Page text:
Various embodiments of the invention allow users to customize different viewing parameters of the head mounted displays to accommodate for variation in the individual users' eyes, Apple wrote.

Apple's solution takes separate bits of information from the two incoming images -- the first image is broken down by the device's processor into a plurality of regions, colors and signals, while the second image is projected for the second eye to see -- to create a viewing experience that is significantly more comfortable than conventional HMDs, which may also lead to a smaller likelihood of the user experiencing 'motion sickness' phenomena during extended viewing.

Apple says its technology can do many things with the data collected by its HMD, including storage, transferral, combination, comparison and other forms of manipulation used to produce, identify, run, determine, compare, execute, download or detect.

iGlasses: Coming Soon?

Google said that it would exclusively release an Explorer Edition of Project Glass to developers next year for $1,500, but Google says the augmented reality headset will ship to consumers less than a year after the developer release, which means we will likely see Project Glass released before the end of 2013, probably just in time for Christmas.

Nobody outside of Cupertino knows how far along Apple is in developing its own AR headgear, but it's likely nowhere near where Google is right now. For the past several months, Google co-founder Sergey Brin has been much more visible with Project Glass, donning the glasses in more interviews and opportunities to put Project Glass out in the world.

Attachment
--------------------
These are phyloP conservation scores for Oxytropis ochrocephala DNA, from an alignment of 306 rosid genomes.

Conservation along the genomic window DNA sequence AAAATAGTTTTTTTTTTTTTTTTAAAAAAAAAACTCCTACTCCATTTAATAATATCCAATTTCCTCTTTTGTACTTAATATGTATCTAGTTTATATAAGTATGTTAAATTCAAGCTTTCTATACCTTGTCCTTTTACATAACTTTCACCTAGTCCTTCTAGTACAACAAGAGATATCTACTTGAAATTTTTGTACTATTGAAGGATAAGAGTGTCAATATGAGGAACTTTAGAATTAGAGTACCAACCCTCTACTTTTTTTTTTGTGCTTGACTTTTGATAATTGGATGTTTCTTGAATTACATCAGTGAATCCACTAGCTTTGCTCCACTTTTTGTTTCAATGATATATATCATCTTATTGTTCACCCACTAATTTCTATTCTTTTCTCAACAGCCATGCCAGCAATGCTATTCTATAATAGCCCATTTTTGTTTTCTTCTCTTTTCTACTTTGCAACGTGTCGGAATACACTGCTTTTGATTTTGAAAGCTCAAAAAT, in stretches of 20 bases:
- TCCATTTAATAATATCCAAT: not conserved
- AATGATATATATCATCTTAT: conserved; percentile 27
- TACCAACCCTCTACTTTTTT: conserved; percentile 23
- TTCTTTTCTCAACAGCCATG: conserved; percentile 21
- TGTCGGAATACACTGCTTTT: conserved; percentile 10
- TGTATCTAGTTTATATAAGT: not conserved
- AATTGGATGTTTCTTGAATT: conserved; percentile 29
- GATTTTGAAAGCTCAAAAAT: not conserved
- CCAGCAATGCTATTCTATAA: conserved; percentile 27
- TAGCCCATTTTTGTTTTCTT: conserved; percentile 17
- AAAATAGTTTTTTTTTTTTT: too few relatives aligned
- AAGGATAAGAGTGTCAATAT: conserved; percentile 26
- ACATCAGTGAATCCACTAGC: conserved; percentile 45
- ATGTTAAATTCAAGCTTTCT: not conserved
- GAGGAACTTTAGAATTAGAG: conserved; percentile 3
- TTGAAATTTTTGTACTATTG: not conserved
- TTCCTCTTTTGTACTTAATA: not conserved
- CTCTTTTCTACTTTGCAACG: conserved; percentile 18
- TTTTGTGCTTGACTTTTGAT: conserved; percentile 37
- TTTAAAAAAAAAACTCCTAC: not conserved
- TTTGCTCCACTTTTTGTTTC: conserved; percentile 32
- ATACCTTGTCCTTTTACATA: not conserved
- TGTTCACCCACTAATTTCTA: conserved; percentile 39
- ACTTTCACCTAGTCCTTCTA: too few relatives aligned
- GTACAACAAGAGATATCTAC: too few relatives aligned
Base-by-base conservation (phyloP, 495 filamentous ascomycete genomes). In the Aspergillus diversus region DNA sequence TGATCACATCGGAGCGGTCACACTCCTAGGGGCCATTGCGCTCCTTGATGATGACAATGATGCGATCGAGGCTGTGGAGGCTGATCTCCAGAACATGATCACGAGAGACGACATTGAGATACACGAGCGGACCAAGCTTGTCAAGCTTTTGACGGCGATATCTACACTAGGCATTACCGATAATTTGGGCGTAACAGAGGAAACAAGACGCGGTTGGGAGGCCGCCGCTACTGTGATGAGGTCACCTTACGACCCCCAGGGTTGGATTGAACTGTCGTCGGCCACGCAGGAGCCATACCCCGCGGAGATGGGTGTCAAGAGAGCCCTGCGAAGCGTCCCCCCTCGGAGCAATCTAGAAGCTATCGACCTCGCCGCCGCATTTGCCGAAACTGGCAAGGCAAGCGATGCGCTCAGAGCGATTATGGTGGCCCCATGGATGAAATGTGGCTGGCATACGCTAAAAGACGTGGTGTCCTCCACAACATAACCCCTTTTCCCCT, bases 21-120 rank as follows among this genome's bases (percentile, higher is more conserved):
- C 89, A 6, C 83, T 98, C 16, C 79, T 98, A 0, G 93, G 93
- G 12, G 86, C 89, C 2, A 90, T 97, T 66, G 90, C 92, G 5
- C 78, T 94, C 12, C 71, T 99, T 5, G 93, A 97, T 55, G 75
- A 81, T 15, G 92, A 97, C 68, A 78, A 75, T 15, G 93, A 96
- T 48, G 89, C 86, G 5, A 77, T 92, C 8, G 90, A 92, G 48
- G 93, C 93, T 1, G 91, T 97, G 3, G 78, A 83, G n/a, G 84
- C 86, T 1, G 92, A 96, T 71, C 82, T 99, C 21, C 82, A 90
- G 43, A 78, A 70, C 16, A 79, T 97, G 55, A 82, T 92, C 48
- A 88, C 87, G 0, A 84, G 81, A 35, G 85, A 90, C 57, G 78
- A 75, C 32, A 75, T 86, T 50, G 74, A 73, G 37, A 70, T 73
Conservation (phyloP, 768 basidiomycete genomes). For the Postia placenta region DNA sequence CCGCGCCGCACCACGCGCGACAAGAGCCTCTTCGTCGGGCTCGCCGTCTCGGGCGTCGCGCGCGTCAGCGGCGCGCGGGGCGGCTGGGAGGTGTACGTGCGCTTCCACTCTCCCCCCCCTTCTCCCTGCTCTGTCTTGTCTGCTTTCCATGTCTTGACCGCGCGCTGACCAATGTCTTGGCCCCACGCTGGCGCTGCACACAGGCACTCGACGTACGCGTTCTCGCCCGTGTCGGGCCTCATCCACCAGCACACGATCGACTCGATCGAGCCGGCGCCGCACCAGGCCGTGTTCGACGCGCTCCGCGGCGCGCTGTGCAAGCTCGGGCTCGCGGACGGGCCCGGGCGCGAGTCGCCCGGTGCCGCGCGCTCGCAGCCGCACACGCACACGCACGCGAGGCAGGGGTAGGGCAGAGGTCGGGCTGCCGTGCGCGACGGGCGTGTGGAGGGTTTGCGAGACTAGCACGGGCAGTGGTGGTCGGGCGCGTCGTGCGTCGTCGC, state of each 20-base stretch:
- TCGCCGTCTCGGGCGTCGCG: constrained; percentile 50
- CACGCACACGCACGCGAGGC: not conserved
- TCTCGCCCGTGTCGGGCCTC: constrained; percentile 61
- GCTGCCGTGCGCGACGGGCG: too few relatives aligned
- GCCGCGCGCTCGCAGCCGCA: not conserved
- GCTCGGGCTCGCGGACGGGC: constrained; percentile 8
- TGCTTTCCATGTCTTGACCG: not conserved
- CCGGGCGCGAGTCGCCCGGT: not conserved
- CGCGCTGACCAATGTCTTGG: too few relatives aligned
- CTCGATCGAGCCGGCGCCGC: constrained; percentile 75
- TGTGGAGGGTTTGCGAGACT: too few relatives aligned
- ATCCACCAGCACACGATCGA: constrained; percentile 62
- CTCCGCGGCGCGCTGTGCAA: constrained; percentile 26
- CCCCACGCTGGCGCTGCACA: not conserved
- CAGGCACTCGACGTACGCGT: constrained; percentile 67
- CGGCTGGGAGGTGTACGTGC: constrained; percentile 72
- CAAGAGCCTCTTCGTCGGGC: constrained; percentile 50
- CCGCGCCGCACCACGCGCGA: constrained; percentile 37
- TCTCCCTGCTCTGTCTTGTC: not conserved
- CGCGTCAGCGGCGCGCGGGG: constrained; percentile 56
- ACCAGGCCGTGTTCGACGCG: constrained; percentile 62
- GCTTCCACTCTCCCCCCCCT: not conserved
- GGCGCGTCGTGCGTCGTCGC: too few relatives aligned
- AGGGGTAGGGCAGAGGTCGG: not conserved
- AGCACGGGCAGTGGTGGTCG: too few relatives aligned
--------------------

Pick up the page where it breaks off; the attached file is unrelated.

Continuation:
Apple filed its patent in 2006, but that doesn't mean the company has been working on this project in that time. Patents are filed and granted for technologies all the time, simply because companies don't know which ideas to pursue and which to shelve for later. There's no way of knowing if Apple truly wants to build headgear with virtual capabilities, but given that there have been no rumors or reports from Apple's loose-lipped foreign supply chains, we can presume that Apple is still far from the prototype stage.

If Apple wants to build this patent into a viable, wearable solution, iGlasses would not likely be ready for a few years. Apple is likely waiting to see how the public takes to Google Glasses, at which point it will decide if it wants to compete. Apple typically doesn't enter markets where companies are currently succeeding (e.g: the search game), but the company will move on this if they can feel their product would offer something different and valuable.

Assuming Apple's iGlasses could do everything Project Glass can, it would be great to take pictures and videos with our eyes and transmit those videos to our iPhones, iPads and Macs via iCloud. With the new Maps application coming in iOS 6, we could get turn-by-turn directions with real-time traffic information while never having to take our eyes off the road. Apple users could set reminders, learn about places and things by looking at them, and of course, ask questions with Siri and use FaceTime to chat. If Apple can create this type of hands-free high-tech, it will effectively free the iOS platform for real-world applications. If iOS applications can escape the iPhone, and the virtual market can blend into the real-world market, Apple may see that $1 trillion market cap sooner than we think.